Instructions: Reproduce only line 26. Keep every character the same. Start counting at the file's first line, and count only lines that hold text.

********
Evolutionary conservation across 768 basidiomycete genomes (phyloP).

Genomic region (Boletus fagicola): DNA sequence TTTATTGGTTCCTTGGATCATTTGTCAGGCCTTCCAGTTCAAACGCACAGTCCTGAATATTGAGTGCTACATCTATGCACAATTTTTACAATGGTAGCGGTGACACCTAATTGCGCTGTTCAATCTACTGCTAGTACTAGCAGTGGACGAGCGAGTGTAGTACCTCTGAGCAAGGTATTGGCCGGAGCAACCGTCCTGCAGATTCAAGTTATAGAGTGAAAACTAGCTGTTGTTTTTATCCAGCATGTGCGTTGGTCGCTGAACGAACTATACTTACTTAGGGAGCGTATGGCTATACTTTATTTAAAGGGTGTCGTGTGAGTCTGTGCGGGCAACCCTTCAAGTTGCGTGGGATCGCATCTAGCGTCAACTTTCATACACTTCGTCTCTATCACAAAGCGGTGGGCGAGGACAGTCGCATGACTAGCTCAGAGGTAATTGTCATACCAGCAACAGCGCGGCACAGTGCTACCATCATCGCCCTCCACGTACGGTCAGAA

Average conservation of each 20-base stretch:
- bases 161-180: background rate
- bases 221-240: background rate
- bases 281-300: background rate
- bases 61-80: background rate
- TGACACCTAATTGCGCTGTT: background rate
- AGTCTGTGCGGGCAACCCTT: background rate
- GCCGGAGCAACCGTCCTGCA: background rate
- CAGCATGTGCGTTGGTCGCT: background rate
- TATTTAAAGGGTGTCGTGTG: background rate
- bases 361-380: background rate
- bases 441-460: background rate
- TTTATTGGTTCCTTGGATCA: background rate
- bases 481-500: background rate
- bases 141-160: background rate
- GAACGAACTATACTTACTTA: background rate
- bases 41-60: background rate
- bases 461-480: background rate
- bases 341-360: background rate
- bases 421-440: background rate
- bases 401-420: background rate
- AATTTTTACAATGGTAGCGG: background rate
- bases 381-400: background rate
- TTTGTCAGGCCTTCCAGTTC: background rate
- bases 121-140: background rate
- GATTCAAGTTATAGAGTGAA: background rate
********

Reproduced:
- TTTGTCAGGCCTTCCAGTTC: background rate